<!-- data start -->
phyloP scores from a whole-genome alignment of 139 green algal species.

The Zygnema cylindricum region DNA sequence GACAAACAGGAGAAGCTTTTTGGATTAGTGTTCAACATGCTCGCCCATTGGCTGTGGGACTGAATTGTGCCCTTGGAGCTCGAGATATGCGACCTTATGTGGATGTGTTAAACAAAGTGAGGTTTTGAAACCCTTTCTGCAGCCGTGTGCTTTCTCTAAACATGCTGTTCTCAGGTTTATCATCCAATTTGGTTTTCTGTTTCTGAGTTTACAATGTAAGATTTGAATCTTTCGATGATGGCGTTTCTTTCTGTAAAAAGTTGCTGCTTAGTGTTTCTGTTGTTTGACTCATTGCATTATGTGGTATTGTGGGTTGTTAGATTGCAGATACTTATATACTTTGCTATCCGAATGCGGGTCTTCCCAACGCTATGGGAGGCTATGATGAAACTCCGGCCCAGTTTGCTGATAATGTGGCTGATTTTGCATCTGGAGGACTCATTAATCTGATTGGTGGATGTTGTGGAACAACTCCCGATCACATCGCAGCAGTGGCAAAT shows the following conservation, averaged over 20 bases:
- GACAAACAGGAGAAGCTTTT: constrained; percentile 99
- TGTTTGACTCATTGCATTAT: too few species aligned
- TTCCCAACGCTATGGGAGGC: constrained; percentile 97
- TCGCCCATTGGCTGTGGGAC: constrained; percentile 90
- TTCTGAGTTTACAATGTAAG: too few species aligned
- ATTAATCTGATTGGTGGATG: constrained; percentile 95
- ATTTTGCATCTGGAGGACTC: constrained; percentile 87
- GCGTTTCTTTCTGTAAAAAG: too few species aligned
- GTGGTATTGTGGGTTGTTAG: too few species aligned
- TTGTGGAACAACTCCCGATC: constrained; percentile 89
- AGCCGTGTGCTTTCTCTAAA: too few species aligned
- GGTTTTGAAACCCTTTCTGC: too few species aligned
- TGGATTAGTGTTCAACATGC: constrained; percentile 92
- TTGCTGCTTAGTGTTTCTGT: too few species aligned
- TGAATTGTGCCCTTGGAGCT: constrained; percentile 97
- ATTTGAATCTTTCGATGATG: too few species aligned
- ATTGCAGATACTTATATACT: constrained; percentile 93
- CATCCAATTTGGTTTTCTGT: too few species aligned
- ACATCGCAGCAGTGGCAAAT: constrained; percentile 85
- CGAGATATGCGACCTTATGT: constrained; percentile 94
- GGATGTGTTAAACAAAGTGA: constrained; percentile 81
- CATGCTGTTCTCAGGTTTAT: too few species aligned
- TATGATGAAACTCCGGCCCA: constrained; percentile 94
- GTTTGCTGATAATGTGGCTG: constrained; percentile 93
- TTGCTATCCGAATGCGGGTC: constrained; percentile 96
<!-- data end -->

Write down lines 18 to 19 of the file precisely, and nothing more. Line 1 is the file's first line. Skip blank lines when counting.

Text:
- ATTTGAATCTTTCGATGATG: too few species aligned
- ATTGCAGATACTTATATACT: constrained; percentile 93